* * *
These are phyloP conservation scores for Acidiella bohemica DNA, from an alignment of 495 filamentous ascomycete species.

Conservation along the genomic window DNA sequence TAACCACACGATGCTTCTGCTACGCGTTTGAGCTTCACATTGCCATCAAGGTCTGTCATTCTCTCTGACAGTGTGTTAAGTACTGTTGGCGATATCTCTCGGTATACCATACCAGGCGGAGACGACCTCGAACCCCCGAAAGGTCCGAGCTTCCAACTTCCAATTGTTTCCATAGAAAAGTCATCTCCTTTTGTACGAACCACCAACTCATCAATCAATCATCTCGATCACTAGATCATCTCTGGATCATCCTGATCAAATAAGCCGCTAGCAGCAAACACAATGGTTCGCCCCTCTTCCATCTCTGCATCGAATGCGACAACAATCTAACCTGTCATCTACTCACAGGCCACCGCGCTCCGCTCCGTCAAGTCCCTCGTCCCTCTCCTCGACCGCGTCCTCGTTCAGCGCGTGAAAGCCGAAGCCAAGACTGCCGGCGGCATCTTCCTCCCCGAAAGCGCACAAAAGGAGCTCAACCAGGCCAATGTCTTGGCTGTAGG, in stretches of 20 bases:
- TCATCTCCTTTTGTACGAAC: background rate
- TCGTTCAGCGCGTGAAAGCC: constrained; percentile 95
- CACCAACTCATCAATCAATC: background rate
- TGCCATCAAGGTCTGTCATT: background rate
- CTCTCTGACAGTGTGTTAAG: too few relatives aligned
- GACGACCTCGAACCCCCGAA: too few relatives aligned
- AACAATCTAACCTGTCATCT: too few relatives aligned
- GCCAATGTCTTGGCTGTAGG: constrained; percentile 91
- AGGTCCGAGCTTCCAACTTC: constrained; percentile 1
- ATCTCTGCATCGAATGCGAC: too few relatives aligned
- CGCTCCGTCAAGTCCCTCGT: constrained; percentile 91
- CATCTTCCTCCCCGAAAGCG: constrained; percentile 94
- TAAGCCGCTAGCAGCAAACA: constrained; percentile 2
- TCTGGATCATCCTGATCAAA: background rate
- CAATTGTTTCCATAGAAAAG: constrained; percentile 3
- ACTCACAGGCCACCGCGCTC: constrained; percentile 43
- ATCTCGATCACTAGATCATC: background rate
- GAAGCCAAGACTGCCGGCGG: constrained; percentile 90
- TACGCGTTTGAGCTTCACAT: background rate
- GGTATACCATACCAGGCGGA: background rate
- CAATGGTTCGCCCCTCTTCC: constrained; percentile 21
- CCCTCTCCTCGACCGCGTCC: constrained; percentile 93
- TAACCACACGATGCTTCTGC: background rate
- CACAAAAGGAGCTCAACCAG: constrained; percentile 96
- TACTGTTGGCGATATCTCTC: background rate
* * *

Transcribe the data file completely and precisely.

These are phyloP conservation scores for Acidiella bohemica DNA, from an alignment of 495 filamentous ascomycete species.

Conservation along the genomic window DNA sequence TAACCACACGATGCTTCTGCTACGCGTTTGAGCTTCACATTGCCATCAAGGTCTGTCATTCTCTCTGACAGTGTGTTAAGTACTGTTGGCGATATCTCTCGGTATACCATACCAGGCGGAGACGACCTCGAACCCCCGAAAGGTCCGAGCTTCCAACTTCCAATTGTTTCCATAGAAAAGTCATCTCCTTTTGTACGAACCACCAACTCATCAATCAATCATCTCGATCACTAGATCATCTCTGGATCATCCTGATCAAATAAGCCGCTAGCAGCAAACACAATGGTTCGCCCCTCTTCCATCTCTGCATCGAATGCGACAACAATCTAACCTGTCATCTACTCACAGGCCACCGCGCTCCGCTCCGTCAAGTCCCTCGTCCCTCTCCTCGACCGCGTCCTCGTTCAGCGCGTGAAAGCCGAAGCCAAGACTGCCGGCGGCATCTTCCTCCCCGAAAGCGCACAAAAGGAGCTCAACCAGGCCAATGTCTTGGCTGTAGG, in stretches of 20 bases:
- TCATCTCCTTTTGTACGAAC: background rate
- TCGTTCAGCGCGTGAAAGCC: constrained; percentile 95
- CACCAACTCATCAATCAATC: background rate
- TGCCATCAAGGTCTGTCATT: background rate
- CTCTCTGACAGTGTGTTAAG: too few relatives aligned
- GACGACCTCGAACCCCCGAA: too few relatives aligned
- AACAATCTAACCTGTCATCT: too few relatives aligned
- GCCAATGTCTTGGCTGTAGG: constrained; percentile 91
- AGGTCCGAGCTTCCAACTTC: constrained; percentile 1
- ATCTCTGCATCGAATGCGAC: too few relatives aligned
- CGCTCCGTCAAGTCCCTCGT: constrained; percentile 91
- CATCTTCCTCCCCGAAAGCG: constrained; percentile 94
- TAAGCCGCTAGCAGCAAACA: constrained; percentile 2
- TCTGGATCATCCTGATCAAA: background rate
- CAATTGTTTCCATAGAAAAG: constrained; percentile 3
- ACTCACAGGCCACCGCGCTC: constrained; percentile 43
- ATCTCGATCACTAGATCATC: background rate
- GAAGCCAAGACTGCCGGCGG: constrained; percentile 90
- TACGCGTTTGAGCTTCACAT: background rate
- GGTATACCATACCAGGCGGA: background rate
- CAATGGTTCGCCCCTCTTCC: constrained; percentile 21
- CCCTCTCCTCGACCGCGTCC: constrained; percentile 93
- TAACCACACGATGCTTCTGC: background rate
- CACAAAAGGAGCTCAACCAG: constrained; percentile 96
- TACTGTTGGCGATATCTCTC: background rate